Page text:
We need respectful dialogues between the parties involved, including governments, funders, communities, public health experts, academics, and policymakers to make these programs work.
In most cases, global health research is still led by researchers from high-income countries in the Global North conducting studies or implementing programs in the Global South.
The devotion, time, and financial resources that go into these projects are immense.
More important are the millions of people participating in these studies or programs to make a difference.
The biggest letdown is that the communities or people involved in these programs are unaware of the findings.
This non-reporting back to communities that get involved makes them feel like unglorified data points.
Communal ownership of these global health programs will facilitate local knowledge that matches the realities on the ground.
This issue is not novel to global health but a behavior inspired by traditional scientific research, which barely communicates its findings to the public.
What is the way forward? Most global health programs in the developing world focus on public health initiatives such as combating HIV and Aids and other infectious diseases.
Existing evidence informs us that communities suffering from these diseases are usually the poorest.
Therefore, even as these programs provide the needed diagnostic and treatment services, they must be co-implemented with poverty reduction programs.
Otherwise, these new infections will never end.
As a native of the Lake Region in western Kenya, I have experienced the impact of HIV and Aids on communities.
The idea that someone based in the Global North can solve problems in rural sub-Saharan Africa without visiting these communities is unrealistic.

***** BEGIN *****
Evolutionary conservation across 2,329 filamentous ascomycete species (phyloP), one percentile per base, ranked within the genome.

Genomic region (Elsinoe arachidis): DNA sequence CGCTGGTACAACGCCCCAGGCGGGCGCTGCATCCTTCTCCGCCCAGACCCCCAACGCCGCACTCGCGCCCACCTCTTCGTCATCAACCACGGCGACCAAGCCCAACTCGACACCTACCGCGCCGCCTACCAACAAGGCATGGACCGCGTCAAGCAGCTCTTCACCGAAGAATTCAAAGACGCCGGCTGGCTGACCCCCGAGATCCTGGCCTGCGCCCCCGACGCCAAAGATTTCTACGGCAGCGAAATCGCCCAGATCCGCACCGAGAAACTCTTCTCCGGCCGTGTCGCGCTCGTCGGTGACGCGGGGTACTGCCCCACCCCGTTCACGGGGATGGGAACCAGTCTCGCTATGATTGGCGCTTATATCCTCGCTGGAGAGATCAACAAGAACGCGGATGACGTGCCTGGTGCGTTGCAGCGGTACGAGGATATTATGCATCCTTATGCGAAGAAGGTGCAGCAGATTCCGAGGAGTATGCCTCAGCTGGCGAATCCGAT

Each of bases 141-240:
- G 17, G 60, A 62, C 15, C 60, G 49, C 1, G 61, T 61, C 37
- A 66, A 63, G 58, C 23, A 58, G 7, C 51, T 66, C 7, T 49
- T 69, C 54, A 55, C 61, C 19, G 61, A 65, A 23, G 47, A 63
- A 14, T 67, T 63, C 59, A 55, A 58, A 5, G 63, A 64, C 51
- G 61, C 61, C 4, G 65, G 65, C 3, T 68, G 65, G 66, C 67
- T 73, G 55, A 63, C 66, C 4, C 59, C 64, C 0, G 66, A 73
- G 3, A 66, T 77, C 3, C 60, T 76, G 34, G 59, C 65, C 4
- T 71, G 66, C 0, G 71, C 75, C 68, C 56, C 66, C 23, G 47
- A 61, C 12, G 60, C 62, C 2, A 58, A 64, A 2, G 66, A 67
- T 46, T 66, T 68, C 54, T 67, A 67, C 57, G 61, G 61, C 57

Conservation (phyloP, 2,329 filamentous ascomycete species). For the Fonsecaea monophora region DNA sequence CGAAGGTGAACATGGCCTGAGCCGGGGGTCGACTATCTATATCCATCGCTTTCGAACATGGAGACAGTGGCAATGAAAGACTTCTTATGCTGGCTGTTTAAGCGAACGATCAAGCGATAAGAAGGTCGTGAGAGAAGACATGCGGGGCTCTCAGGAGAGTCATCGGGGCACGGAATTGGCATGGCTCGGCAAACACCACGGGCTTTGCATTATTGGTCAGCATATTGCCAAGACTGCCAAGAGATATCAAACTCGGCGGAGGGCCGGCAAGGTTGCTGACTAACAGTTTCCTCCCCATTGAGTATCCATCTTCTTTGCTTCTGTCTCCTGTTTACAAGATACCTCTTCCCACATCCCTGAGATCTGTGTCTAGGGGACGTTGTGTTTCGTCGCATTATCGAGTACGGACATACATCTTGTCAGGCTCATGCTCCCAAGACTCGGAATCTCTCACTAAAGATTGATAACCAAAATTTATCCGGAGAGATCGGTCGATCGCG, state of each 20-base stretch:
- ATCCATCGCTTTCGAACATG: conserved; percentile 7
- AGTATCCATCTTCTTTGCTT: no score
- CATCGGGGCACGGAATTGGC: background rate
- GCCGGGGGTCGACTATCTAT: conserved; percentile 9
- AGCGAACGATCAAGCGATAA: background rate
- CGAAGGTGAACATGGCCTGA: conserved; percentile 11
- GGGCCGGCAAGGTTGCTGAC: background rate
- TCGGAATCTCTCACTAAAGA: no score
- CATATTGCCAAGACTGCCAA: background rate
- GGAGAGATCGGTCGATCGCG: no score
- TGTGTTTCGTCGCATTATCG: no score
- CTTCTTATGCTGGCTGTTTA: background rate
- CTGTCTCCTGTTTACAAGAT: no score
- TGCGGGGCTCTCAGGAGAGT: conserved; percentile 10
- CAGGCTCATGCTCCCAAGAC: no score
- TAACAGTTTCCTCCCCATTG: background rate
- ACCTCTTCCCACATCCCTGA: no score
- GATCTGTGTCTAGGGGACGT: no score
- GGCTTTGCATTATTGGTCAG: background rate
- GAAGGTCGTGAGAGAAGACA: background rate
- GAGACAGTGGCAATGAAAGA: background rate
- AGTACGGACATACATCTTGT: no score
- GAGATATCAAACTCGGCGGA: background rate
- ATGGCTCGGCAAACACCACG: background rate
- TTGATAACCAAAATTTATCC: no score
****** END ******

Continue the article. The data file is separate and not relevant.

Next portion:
In 2018, this region still had a higher HIV prevalence than the rest of Kenya, a trend that has persisted for two decades.
A 26-year longitudinal study on the global disease burden showed that two counties in this region (Homa Bay and Migori) still have the highest health risk factors associated with HIV despite the massive investments to curb new infections.
These risk factors are related to socioeconomic status and reiterate the need to co-implement HIV and poverty programs.
Second, parachute global health initiatives must end. The idea that someone based in the Global North can solve problems in rural sub-Saharan Africa without visiting these communities is unrealistic.
Global health programs must involve community members as project leaders, principal investigators, and data collectors.
Moving forward, we need to see local ownership of these programs to benefit end-users. Communal ownership of these programs will facilitate local knowledge that matches the realities on the ground.
In addition, these programs must involve community members as project leaders, principal investigators, and data collectors.
Why is this important? Most of these communities suffer from a phenomenon termed research fatigue due to participation in many studies.
Therefore, they refuse to participate in new studies because they never get any benefit.
When members of these sampled communities head these programs, they must report the findings to the community.
This way, communities will appreciate the value of global health programs.
Dr Oria (PhD) is a Cancer Biologist at Biotech Research and Innovation Centre in Copenhagen, Denmark.